Herb gadening in the SW and Southern California. Success? Failure?
- alliegator May 18, 2014 07:42 AM
Hi all. I'm starting this thread as an offshoot from a home cooking discussion on trying to grow herbs under the bright sun and relentless heat. Not just here is the US, but for anyone with these conditions.
Be it in the ground or in containers, please share your successes, failures, recommendations and tips here. Maybe we can all have some success at growing our own yummy herbs!!
Oh, I should probably start.
My name's al, and I'm an herboholic. Gardening conditions: Phoenix, south facing patio and indoor "greenhouse" in room with large S and W facing windows. All containers.
Last year and so far this year, I've found that basil and Thai basil do well largely indoors. Chives, mint, and dill are the same. Outdoors, rosemary, thyme and oregano and lemongrass (my fave).
Cilantro: no bueno. Just absolutely turns to sludge mid-May.
I also do potted tomatoes with ripening in May, and various hot peppers and ginger outside and a kaffir lime tree largely inside with success.
No fertilizer, but 3x daily light watering and I rotate things in and out of the sun.
Last year was my first year doing desert pot gardening, and I'm doing a lot better this year after trial and error.
Looking forward to seeing what people have living and dying.
Well, after a week of 95-105 degree temps here in L.A., my veggie garden in the backyard (in direct sun) is looking pretty worn out.
I keep my herbs on the front porch since it's partial shade and they tend to thrive there. As I said in the other thread, my rosemary is strewn about the property in GIANT bushes that do well no matter what. Which is nice. I can grab some fresh rosemary any time of year.
I do love L.A. because the "seasonal" gardening necessary elsewhere doesn't really apply. I planted an herb garden mid-winter which did so well in a large planter that I couldn't keep up with it and had to start over (first pic).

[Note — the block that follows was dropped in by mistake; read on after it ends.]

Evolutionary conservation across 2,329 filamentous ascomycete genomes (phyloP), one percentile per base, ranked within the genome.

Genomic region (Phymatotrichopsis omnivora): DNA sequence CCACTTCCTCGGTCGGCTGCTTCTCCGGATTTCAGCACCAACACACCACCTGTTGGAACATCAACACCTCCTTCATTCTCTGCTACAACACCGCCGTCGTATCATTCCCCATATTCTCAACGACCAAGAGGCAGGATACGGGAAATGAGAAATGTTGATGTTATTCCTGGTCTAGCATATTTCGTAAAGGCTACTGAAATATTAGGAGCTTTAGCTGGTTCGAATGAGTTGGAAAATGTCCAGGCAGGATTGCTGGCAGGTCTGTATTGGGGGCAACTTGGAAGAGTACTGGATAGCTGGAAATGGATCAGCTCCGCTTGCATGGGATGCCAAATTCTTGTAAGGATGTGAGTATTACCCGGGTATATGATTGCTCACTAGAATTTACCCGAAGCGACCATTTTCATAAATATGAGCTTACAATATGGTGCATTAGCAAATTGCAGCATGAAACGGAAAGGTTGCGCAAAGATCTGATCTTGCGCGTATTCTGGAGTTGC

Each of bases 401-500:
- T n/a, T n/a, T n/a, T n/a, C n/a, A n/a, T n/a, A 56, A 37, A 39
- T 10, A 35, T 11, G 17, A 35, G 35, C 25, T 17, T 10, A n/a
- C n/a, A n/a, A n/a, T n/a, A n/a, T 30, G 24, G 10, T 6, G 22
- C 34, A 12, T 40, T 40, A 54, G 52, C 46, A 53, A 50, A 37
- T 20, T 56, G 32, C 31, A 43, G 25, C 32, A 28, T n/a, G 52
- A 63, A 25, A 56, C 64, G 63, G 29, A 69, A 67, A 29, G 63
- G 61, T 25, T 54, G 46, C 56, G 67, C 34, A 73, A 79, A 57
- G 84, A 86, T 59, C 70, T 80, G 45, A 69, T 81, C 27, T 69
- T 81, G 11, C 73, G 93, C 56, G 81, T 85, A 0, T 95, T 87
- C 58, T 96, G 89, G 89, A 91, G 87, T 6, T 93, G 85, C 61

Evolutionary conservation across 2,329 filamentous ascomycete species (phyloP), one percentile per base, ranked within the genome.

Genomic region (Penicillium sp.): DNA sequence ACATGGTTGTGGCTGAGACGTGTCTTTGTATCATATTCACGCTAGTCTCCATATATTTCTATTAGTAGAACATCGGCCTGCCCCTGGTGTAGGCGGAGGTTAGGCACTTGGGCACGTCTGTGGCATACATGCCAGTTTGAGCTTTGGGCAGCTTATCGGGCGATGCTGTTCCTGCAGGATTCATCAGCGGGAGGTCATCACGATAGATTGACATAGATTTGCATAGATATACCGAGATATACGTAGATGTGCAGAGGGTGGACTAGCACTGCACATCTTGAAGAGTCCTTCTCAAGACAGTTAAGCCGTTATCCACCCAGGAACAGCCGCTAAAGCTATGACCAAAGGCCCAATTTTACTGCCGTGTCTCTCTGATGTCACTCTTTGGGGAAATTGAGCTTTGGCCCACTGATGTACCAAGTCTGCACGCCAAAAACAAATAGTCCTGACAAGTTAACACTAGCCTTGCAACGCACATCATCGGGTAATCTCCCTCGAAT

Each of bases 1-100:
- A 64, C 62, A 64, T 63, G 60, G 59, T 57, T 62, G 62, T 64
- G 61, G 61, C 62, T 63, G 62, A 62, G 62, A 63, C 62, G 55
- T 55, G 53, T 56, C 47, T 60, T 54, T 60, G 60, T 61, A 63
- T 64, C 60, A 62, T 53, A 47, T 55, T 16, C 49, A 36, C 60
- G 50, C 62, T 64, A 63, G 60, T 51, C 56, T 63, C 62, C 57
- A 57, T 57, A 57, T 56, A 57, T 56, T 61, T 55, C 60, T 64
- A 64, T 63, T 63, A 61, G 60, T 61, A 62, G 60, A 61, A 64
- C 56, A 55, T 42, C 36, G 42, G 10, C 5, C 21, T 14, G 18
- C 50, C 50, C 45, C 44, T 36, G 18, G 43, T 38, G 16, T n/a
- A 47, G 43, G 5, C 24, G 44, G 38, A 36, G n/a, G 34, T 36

Although I usually start my basil plants from seed, this week I just went and bought a little one, along with a cilantro plant (for the bf--he could eat it as a salad and I hate buying it all the time) and some chives. Each got their own little pot and I placed them on the railing in front. Here, they get several hours of direct sun per day. So long as they are watered judiciously (sometimes every other day, sometimes 2 times per day), they do VERY well. I also have a tomato plant which was purposely planted in a little planter... The plants I stick in my raised beds in back do so well that they turn into these completely unmanageable behemoths which shower dozens of tomatoes on me daily. I can never keep up with them.
The hardest thing for me in terms of herb gardening is remembering/making the time to prune the leaves appropriately to promote growth and prevent flowering. 2 years ago, I had 3 basil plants from seed on the front porch that turned into HUGE bushes and I just could no longer keep up with the time it took, nor make use of the basil.
I should add that I'm a total neophyte when it comes to gardening. I've been growing various veggies/herbs/fruits for the last few years in my (rental) house but I'm terrible at keeping them. Don't know much about it. I just see that plants+good soil+water+sun=food. So I roll with it. I'd like to learn beginner's tips on keeping my herbs more than several months at a time.
I'm in north inland San Diego county, and my herbs grow in full sun (at least 12-15 hrs of sun a day). They do fine. Cilantro can poop out in just a few weeks, but I re-seed it frequently. Sadly, my sweet basil is already beginning to flower, so I have to keep it pinched often.
Perennials, for me, include: dill, parsley, chives, thyme, oregano. As nothingswrong wrote, rosemary is a huge bush, so it's available year round, too.
We use drip irrigation on the entire yard (xeriscaped, mostly, with drought tolerant stuff, all of which attracts butterflies & hums), so we don't have to fuss with watering the herbs. When the veggies (tomatoes, eggplant, green peppers, jalapenos, cucumbers, okra) droop in the afternoon, they may get a special bucket of water.
II am near Sacramento. Redwoods suck the life out of most things, so at this point I do mostly self watering planters. Exceptions are rosemary, oregano and thyme.
Garlic, shallots, chives, parsley, green onions, cilantro in the winter. Winter savory, oregano year round. Basil, cuban oregano, and mint in the summer. Last year was my first with mint.So so.
Trying to master tarragon.